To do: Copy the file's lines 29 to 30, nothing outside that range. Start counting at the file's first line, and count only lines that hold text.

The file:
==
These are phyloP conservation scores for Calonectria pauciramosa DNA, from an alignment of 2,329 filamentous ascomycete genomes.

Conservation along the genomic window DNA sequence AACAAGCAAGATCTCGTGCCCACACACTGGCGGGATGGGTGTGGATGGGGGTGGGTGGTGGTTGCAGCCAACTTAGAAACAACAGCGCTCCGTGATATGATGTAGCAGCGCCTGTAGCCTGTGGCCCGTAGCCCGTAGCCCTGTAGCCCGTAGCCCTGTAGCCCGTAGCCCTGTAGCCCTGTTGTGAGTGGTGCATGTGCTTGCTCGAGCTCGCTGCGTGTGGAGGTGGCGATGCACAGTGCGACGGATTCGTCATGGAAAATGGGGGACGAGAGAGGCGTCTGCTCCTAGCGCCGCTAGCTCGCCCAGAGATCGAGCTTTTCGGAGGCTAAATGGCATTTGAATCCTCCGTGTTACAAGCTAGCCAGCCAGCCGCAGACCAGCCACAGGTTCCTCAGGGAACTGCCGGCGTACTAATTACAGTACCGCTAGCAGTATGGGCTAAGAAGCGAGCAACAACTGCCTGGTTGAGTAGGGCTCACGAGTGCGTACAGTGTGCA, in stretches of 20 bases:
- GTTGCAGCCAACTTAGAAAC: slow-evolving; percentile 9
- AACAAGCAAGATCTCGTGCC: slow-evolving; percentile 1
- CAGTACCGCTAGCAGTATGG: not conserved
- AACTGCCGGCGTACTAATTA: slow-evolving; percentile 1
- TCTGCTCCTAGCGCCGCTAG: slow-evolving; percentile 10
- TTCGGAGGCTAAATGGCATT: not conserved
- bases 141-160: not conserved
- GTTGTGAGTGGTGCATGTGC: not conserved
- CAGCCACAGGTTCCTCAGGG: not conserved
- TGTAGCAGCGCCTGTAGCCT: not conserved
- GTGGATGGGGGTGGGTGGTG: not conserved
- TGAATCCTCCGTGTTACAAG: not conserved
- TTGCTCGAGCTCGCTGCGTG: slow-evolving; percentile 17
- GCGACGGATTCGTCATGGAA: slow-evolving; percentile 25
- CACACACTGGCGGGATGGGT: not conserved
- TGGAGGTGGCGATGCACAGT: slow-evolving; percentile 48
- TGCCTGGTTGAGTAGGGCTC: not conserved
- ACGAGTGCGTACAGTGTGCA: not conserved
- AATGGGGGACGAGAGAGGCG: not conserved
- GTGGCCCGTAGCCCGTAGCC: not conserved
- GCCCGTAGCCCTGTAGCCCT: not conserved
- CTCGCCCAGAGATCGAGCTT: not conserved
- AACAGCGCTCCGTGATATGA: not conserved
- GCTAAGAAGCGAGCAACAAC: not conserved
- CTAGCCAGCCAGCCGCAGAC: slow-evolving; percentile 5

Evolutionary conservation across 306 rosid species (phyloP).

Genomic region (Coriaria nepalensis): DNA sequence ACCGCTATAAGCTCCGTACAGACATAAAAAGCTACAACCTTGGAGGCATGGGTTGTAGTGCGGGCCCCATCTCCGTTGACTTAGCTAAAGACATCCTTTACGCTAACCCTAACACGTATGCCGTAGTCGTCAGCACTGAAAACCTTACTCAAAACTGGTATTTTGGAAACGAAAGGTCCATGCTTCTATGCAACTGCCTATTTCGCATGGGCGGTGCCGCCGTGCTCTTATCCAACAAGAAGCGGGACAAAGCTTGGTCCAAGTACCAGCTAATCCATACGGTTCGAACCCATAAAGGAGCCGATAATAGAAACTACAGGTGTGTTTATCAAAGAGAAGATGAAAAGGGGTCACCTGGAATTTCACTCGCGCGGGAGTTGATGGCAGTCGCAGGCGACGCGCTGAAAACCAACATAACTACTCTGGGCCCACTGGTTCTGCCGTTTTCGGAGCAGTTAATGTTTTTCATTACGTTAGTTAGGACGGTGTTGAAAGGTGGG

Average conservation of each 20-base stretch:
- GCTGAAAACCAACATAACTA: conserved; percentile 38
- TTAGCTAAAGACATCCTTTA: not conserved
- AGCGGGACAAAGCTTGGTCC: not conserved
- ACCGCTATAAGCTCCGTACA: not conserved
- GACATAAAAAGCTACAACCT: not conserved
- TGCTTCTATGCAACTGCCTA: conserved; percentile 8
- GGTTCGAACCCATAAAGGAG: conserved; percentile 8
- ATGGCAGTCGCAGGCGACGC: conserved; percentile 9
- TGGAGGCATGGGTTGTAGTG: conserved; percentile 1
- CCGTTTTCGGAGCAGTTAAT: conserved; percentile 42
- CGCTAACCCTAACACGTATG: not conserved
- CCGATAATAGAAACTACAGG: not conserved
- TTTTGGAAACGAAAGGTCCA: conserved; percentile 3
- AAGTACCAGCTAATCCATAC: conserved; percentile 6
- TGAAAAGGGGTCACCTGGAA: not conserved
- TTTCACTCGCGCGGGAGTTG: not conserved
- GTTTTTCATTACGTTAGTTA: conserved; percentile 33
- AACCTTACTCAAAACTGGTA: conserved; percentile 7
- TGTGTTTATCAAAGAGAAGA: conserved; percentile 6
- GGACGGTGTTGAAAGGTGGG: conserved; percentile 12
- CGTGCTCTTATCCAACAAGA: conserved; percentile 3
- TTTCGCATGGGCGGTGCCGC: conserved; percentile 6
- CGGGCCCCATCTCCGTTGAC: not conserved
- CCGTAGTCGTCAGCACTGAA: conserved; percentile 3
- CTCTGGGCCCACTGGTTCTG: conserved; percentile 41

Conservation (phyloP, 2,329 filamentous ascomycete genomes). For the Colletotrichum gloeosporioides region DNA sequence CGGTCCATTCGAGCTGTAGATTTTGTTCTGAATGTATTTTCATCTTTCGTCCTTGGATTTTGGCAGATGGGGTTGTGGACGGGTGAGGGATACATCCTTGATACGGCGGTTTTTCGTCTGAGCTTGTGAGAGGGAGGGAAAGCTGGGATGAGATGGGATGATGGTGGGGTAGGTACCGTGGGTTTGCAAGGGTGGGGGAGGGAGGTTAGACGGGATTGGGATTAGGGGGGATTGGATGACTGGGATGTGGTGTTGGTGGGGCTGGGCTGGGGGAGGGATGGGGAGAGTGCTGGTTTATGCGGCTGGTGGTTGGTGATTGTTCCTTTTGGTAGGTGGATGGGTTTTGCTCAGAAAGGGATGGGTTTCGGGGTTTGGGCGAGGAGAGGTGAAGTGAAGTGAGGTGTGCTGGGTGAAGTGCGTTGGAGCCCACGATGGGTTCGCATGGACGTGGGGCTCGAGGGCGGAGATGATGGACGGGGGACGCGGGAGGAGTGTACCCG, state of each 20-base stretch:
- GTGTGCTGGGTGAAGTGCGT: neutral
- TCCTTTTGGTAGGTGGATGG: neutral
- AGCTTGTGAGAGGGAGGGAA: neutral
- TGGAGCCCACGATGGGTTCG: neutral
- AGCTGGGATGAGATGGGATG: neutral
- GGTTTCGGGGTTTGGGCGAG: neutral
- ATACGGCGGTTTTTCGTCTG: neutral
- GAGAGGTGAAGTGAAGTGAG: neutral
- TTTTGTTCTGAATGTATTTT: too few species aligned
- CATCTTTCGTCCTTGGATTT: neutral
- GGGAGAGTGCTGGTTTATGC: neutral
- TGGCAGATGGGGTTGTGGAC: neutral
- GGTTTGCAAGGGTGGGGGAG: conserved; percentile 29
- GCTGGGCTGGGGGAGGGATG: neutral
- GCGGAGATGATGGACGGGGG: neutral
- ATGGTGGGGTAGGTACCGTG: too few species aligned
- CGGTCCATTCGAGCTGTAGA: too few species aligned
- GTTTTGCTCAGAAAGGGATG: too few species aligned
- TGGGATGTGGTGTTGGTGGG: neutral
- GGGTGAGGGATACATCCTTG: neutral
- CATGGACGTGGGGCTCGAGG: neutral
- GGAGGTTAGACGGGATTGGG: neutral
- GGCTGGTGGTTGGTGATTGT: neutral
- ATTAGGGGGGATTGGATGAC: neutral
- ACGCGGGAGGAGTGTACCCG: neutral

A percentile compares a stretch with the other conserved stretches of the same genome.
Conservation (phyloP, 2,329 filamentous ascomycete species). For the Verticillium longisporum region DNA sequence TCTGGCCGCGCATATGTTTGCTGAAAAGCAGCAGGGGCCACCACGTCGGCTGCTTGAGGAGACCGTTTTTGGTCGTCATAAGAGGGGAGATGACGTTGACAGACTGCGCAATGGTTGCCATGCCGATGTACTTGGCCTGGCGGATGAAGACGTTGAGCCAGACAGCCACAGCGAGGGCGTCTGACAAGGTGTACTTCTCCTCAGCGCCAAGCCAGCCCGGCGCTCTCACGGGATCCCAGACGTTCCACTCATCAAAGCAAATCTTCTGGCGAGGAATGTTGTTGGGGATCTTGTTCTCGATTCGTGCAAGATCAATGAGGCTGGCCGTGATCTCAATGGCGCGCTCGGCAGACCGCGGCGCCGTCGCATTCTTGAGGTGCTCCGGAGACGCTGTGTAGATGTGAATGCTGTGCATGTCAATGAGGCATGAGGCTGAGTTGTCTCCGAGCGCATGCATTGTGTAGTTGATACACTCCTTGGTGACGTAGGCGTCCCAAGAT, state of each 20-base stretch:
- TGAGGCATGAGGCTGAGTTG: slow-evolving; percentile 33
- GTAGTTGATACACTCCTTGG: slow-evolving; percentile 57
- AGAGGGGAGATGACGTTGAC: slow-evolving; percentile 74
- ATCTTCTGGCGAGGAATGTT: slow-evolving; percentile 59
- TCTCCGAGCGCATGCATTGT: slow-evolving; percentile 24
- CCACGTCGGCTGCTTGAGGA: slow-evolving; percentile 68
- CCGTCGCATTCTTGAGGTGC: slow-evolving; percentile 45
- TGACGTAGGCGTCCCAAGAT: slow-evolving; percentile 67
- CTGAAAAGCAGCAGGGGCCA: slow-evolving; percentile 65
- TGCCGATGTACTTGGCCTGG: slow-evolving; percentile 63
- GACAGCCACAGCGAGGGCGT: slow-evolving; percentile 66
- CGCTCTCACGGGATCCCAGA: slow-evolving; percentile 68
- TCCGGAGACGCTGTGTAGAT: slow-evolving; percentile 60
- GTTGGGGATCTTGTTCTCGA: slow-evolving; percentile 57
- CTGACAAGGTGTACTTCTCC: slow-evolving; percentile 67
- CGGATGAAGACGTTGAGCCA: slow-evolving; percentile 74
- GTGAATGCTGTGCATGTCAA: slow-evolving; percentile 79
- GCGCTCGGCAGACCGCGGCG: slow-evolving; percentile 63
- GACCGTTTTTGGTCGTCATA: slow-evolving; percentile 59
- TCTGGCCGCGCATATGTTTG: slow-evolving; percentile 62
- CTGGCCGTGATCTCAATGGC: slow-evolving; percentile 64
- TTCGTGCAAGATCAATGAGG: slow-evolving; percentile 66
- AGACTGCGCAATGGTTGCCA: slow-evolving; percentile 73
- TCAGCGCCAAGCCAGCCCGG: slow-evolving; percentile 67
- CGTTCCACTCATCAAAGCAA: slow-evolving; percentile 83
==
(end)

Genomic region (Coriaria nepalensis): DNA sequence ACCGCTATAAGCTCCGTACAGACATAAAAAGCTACAACCTTGGAGGCATGGGTTGTAGTGCGGGCCCCATCTCCGTTGACTTAGCTAAAGACATCCTTTACGCTAACCCTAACACGTATGCCGTAGTCGTCAGCACTGAAAACCTTACTCAAAACTGGTATTTTGGAAACGAAAGGTCCATGCTTCTATGCAACTGCCTATTTCGCATGGGCGGTGCCGCCGTGCTCTTATCCAACAAGAAGCGGGACAAAGCTTGGTCCAAGTACCAGCTAATCCATACGGTTCGAACCCATAAAGGAGCCGATAATAGAAACTACAGGTGTGTTTATCAAAGAGAAGATGAAAAGGGGTCACCTGGAATTTCACTCGCGCGGGAGTTGATGGCAGTCGCAGGCGACGCGCTGAAAACCAACATAACTACTCTGGGCCCACTGGTTCTGCCGTTTTCGGAGCAGTTAATGTTTTTCATTACGTTAGTTAGGACGGTGTTGAAAGGTGGG

Average conservation of each 20-base stretch: